Musicians Are Infuriated Over the HitPiece NFT Marketplace 'Scam'

HitPiece, a digital marketplace, is being accused of ripping off musicians and selling their music in the form of NFTs. What's the HitPiece NFT scam?

Jennifer Farrington - Author

Feb. 2 2022, Published 12:35 p.m. ET

HitPiece logo
Source: HitPiece (Twitter)

NFTs aren’t a new phenomenon, although the market lacks regulation. As a result, some individuals are creating NFTs that infringe on the rights of artists and musicians. What's the HitPiece NFT scam? The digital marketplace was recently called out as an NFT scam after the site was accused of selling artists' music as NFTs without the rights to do so.

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Who's the person behind the @joinhitpiece Twitter page promoting these NFTs? Is the HitPiece NFT marketplace really a scam?

HitPiece is accused of selling artists' songs as NFTs without rights or proper licensure.

Is the HitPiece NFT platform a scam?
Source: Jackie Venson/HitPiece (Twitter)

Being a successful musician in this day and age isn’t easy. After all, there are a number of platforms that make music accessible to everyone. While musicians have learned how to collect a profit through streaming, most of their work is still given away or used illegally.

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HitPiece, a digital marketplace that launched in 2022, is built on HitChain. The marketplace is being accused of ripping off musicians and selling their music in the form of NFTs. HitChain is allegedly a private Ethereum sidechain. HitPiece said that it sells “one-of-one music NFTs from your favorite artists.”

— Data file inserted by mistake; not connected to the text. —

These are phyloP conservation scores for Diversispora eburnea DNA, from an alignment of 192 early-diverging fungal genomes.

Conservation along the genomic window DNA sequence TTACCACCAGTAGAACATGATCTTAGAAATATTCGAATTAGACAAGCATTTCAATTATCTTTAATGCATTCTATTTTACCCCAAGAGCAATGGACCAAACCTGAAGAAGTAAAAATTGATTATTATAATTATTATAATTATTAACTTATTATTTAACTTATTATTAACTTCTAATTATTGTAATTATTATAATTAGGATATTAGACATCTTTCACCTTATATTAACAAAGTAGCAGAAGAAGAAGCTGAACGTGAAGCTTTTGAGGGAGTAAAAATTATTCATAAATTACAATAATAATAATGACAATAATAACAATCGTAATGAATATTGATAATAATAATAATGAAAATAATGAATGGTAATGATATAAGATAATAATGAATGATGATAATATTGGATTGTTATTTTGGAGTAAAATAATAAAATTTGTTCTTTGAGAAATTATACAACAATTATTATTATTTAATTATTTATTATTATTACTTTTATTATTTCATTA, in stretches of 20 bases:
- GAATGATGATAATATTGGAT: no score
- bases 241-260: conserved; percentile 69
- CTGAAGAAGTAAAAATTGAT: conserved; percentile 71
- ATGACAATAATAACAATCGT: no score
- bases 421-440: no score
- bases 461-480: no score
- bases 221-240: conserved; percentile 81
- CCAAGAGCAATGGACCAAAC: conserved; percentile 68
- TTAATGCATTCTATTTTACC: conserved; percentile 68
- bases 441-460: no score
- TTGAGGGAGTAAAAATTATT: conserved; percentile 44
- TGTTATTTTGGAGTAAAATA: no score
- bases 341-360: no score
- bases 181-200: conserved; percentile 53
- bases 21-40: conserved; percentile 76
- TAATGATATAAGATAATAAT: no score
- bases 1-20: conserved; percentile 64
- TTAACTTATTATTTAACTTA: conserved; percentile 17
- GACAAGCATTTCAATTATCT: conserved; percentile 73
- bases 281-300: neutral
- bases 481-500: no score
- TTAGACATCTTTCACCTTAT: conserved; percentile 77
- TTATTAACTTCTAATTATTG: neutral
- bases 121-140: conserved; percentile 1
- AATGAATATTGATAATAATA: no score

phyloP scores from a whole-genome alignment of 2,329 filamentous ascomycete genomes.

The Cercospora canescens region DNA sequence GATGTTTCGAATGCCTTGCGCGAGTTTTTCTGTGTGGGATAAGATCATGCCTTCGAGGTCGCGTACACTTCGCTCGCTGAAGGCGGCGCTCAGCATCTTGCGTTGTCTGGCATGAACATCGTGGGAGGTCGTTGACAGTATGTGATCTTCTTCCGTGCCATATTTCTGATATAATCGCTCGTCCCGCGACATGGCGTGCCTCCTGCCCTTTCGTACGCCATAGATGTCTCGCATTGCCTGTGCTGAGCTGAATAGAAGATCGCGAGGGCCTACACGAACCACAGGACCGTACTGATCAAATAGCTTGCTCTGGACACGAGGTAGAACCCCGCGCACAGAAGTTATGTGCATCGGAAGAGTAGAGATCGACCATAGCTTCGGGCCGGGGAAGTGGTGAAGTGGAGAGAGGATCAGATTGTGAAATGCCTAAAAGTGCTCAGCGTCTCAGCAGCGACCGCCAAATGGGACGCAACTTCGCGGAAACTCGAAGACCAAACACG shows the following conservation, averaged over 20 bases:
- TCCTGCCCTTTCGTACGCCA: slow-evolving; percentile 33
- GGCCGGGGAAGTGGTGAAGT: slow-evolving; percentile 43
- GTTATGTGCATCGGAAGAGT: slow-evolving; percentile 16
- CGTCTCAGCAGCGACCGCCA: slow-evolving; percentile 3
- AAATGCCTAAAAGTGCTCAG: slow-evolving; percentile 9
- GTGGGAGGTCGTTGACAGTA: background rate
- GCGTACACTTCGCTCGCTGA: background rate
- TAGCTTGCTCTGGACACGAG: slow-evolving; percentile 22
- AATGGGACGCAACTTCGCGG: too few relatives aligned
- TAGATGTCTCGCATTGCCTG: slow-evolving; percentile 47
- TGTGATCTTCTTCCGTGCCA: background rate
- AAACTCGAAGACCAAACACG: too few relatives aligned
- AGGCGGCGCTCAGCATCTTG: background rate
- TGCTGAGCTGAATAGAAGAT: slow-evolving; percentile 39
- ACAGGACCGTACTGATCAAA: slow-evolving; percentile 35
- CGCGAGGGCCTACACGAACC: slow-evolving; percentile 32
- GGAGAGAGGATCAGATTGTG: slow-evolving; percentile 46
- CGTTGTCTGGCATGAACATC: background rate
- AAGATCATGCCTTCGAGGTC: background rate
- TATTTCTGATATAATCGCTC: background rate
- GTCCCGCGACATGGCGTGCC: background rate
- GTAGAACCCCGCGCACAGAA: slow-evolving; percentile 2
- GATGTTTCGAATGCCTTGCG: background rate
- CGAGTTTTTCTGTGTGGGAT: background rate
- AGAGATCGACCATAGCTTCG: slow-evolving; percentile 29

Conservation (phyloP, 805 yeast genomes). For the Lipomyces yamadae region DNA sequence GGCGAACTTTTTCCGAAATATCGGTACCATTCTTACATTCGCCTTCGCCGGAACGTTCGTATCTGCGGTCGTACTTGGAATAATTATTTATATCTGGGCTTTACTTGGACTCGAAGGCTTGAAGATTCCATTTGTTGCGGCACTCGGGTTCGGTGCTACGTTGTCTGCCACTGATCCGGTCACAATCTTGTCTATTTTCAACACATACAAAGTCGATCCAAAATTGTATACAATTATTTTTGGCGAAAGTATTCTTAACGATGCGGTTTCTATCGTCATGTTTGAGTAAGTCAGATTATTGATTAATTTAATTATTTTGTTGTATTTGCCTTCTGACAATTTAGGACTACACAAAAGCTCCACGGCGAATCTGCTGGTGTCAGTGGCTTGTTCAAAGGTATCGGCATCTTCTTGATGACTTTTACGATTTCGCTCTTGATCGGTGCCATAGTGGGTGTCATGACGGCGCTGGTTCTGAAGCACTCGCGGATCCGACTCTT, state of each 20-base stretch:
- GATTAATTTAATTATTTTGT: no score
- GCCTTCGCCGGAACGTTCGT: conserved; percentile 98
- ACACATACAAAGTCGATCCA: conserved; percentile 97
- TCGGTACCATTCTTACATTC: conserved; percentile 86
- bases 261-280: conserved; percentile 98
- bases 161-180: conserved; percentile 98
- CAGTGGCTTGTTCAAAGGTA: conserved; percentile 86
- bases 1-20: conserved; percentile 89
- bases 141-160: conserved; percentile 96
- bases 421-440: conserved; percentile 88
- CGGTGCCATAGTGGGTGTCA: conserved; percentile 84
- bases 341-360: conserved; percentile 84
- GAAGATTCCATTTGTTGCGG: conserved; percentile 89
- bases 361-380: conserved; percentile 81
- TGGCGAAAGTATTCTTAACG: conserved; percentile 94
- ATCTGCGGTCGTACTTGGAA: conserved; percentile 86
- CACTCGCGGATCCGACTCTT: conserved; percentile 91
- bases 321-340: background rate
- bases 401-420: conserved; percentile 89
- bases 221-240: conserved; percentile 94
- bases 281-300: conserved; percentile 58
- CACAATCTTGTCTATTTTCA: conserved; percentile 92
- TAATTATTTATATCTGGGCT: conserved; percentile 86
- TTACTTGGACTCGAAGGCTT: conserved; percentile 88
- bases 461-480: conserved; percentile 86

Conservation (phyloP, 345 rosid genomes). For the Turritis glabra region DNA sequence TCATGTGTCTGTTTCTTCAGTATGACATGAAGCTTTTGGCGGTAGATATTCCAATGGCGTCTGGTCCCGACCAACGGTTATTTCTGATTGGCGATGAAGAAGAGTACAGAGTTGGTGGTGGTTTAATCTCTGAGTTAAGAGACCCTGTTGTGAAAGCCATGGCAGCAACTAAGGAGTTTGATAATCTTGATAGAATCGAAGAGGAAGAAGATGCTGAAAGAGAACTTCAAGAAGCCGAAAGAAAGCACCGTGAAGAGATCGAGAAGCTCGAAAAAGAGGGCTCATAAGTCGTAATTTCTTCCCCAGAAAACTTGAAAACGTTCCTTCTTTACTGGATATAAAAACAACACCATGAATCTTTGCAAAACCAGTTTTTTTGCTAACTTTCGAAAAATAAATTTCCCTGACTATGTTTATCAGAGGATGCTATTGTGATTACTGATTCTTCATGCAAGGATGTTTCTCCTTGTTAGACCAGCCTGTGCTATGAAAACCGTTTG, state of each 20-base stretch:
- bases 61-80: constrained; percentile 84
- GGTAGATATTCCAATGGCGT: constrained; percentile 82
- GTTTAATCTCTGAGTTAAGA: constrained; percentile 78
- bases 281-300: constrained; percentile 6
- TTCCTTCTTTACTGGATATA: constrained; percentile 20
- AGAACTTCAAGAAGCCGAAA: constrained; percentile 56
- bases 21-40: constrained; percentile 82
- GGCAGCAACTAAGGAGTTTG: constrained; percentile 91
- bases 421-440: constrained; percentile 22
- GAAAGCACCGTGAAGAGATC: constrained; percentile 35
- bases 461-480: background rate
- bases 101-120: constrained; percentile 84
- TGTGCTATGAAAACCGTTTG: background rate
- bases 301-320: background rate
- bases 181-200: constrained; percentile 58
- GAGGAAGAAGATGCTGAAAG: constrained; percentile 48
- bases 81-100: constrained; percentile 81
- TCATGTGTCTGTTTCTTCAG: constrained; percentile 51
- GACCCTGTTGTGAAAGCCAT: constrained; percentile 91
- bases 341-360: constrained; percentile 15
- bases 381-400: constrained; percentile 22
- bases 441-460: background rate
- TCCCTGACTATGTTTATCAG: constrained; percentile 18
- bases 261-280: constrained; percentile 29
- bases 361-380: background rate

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The “unique” digital assets are said to be “either the original release artwork or bespoke generative cover art and can consist of access to experiences, exclusives, and additional utility found nowhere else.” HitPiece is headquartered in Provo, Utah, and was co-founded by Michael Berrin (MC Serch) and Rory Felton.

Felton isn’t exactly new to the music industry. According to his personal website, Felton is the co-founder of the record company, The Militia Group. He also says that most of his recording assets were acquired by Sony Music.

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Artists speak out after learning their music is being sold via HitPiece without their consent.

Although HitPiece announced via Twitter that “artists get paid when digital goods are sold on HitPiece,” the concern lies much deeper than this. Artists are upset because they aren’t actually getting paid and their music is being utilized without their consent. While many artists want to steer clear of the NFT craze, HitPiece doesn't seem to be giving them a choice.

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Penny Parker is one musician who shared via Twitter that HitPiece “got [her] too.” Parker asked her 76,600 Twitter followers for advice on how to “get this [expletive] taken care of” because it is “infuriating.”

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Jackie Venson, also a musician, expressed her frustration over the HitPiece NFT “scam” via Twitter. On Feb. 1, 2022, Venson posted on Twitter that “these people have taken my entire catalog and put it up for sale as NFTs without my knowledge or consent.” She referred to HitPiece as “modern day thieves.”

There are many tweets from angered musicians who seem to have fallen victim to the HitPiece “scam.”

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HitPiece has also been accused of infringing on the rights of Disney and Nintendo.

After news spread of HitPiece’s NFT marketplace “scam,” as many refer to it, the attention (and backlash) came pouring in. It has been brought to the public’s attention that HitPiece isn’t just using Spotify’s data coding to sell off unlicensed music, but also Disney and Nintendo branded NFTs.

While some Twitter users are suggesting a class action lawsuit, others simply want to regain rights to their intellectual property. While it isn’t clear what action certain entities like Disney or Nintendo will take, it appears that HitPiece needs to quickly clear up some licensing issues. In the meantime, the creators of the HitPiece marketplace have removed all of the content from their site and left this message for visitors: “We started the conversation and we’re listening.”


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